Recipients draw up their own research-based proposal in the field of climate protection or climate-related resource conservation during a one-year stay in Germany, which they then implement in collaboration with a host there. The Alexander von Humboldt Foundation runs the programme in cooperation with the Federation of German Industry (BDI), the Centre for International Postgraduate Studies in Environmental Management (CIPSEM) at TU Dresden, the German Academic Exchange Service (DAAD), the Deutsche Bundesstiftung Umwelt (DBU), the Gesellschaft für Internationale Zusammenarbeit (GIZ) and the Renewables Academy AG (RENAC).

Programme objectives:
The global challenge posed by climate change can only be met by cross-border international collaborations. By enabling future decision-makers and multipliers to share knowledge, methods and techniques with specialist colleagues in Germany the programme promotes this objective, particularly by taking account of issues relating to practical applicability in the fellows’ own countries. In the spirit of Agenda 2030 and the related Sustainable Developments Goals, the programme seeks to contribute to the achievement of these goals by fostering prospective leaders with their undertakings and projects to combat climate change, to develop and implement adaptation strategies, to preserve ecosystems and biodiversity and to foster the sustainable use of the oceans and seas. Furthermore, it addresses sustainability topics relating to natural resources, resource-efficient consumption and urban development. The programme promotes the development of long-term contacts and collaboration with colleagues in Germany.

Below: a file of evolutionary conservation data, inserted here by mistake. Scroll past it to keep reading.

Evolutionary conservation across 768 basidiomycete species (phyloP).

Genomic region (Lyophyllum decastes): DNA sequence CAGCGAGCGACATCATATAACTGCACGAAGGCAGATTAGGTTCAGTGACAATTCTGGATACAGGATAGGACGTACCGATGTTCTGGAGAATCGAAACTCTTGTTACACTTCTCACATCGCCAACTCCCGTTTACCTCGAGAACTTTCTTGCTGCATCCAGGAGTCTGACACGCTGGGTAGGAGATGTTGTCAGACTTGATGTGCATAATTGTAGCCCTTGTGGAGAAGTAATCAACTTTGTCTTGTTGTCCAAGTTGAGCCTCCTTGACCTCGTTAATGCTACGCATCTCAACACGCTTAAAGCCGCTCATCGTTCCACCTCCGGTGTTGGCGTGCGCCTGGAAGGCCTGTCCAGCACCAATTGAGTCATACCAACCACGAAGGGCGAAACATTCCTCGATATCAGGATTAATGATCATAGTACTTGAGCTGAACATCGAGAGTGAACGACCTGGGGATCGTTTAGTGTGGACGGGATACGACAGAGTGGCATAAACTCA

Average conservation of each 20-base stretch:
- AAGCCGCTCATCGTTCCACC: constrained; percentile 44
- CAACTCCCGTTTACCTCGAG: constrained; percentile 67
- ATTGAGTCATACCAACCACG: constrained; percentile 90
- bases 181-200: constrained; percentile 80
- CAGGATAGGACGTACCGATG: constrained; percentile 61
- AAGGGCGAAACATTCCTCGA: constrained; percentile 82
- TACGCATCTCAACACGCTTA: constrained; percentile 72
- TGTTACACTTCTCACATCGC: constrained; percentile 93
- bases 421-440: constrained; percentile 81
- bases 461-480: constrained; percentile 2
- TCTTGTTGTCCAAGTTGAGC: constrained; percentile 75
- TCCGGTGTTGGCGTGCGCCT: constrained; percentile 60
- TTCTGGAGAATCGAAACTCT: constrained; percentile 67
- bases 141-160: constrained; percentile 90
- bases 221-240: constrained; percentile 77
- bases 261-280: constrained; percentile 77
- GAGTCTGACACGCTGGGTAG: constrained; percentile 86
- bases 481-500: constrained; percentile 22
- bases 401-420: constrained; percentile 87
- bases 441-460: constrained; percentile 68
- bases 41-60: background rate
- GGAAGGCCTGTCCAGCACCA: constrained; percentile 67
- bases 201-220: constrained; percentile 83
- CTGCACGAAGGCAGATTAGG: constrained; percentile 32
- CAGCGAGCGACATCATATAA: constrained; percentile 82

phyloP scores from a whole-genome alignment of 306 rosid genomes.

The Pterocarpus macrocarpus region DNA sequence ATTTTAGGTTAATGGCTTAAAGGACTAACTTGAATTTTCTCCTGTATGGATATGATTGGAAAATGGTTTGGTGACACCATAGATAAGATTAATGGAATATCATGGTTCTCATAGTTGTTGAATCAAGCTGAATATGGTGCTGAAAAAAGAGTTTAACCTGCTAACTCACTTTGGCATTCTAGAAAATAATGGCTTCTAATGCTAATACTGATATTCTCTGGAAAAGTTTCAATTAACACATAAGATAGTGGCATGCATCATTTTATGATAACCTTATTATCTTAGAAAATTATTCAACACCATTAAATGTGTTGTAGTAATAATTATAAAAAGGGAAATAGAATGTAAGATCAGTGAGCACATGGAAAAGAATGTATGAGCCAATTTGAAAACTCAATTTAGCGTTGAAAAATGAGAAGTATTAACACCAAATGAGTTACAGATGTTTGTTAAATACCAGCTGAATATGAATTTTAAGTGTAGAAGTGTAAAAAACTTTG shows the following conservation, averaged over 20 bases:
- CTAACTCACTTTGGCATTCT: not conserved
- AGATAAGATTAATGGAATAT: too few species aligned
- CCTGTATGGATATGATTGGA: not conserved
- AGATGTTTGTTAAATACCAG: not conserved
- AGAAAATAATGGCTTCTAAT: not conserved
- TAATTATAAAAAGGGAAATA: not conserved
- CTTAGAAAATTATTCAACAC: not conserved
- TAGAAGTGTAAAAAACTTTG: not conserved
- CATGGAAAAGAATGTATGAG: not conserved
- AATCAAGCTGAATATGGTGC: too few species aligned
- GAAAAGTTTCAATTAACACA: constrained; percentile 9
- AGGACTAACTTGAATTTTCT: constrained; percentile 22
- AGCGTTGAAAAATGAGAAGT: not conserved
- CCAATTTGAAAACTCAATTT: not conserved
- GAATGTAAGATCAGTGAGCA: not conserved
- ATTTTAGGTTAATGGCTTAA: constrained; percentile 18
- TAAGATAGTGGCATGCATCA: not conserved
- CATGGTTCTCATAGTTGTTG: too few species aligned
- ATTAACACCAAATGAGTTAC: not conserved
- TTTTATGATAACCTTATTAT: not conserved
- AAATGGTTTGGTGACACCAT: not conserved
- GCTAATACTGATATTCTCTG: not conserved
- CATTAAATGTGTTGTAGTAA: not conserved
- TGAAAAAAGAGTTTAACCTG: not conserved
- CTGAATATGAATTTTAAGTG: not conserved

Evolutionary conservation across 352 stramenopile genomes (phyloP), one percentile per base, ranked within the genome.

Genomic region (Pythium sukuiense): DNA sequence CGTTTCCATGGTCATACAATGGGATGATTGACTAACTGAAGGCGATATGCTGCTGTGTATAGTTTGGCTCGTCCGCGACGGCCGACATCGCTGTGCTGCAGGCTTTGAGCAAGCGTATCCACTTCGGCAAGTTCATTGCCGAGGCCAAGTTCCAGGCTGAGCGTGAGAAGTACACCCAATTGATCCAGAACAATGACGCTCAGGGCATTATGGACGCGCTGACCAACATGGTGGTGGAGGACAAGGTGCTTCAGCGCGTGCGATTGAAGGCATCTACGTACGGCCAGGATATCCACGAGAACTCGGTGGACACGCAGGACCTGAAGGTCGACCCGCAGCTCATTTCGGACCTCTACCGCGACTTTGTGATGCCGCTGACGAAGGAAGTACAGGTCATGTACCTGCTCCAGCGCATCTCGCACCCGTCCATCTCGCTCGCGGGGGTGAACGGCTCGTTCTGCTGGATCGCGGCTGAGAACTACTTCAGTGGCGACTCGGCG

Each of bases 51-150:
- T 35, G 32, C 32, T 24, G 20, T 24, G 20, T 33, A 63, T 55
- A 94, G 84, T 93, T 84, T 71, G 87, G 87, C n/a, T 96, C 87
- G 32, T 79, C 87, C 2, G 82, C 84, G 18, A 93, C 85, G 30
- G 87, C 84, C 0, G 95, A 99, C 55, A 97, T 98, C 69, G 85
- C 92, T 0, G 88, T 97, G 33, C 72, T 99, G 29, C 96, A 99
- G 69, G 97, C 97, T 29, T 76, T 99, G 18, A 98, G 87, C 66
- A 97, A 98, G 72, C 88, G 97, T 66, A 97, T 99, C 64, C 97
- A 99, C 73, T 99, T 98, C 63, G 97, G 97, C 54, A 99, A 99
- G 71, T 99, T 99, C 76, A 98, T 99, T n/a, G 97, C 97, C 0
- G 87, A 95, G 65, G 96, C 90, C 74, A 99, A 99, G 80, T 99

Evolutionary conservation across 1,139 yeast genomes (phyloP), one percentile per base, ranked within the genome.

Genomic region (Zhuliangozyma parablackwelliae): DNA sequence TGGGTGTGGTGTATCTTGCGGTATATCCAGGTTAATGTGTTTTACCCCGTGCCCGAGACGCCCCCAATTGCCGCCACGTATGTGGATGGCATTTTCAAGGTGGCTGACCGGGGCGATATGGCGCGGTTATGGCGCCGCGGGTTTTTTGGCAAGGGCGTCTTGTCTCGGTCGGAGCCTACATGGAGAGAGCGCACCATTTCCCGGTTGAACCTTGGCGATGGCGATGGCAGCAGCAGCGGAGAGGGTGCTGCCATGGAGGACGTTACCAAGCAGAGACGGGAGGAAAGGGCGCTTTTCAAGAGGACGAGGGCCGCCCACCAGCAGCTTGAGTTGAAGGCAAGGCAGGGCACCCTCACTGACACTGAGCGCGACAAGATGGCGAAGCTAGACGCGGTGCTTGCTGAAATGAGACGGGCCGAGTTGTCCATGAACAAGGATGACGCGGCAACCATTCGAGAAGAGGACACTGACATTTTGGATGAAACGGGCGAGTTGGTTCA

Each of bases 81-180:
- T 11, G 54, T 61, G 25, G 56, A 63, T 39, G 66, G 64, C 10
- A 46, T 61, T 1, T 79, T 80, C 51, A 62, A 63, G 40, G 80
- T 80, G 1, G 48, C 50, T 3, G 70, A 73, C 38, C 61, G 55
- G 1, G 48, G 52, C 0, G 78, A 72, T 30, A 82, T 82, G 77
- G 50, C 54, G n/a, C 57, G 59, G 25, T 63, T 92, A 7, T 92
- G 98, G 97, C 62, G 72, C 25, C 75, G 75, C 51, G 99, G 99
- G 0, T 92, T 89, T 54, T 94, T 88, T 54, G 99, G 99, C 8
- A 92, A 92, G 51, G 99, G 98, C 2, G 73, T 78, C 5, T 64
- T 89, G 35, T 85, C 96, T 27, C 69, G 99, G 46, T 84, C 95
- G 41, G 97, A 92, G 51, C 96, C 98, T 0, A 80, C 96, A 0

Tieza has moved around and lived in over fifteen different cities around the world. She has over a decade-long of experience working on her passion and advocacy for sustainability through social enterprises, startup innovation, sustainable and climate finance, impact investing, climate mitigation through energy and low-carbon economic transition, sustainable cities and landscape, and climate-resilient communities. She wears multiple hats serving as the Director for Sustainable Finance of WWF Philippines, City Girl-in-Chief of Sustain my City Movement, Founder and Convener of Unmask Movement, and remains an active alumna of the Global Shapers Manila Hub.

Dr. Amanda Winter is a research fellow at the University of Nottingham where she leads the Policy and Governance theme of the interdisciplinary Leverhulme project ‘Sustaining Urban Habitats’. Her current comparative work explores the multilevel urban governance of environmental policies in Nottingham and Shanghai.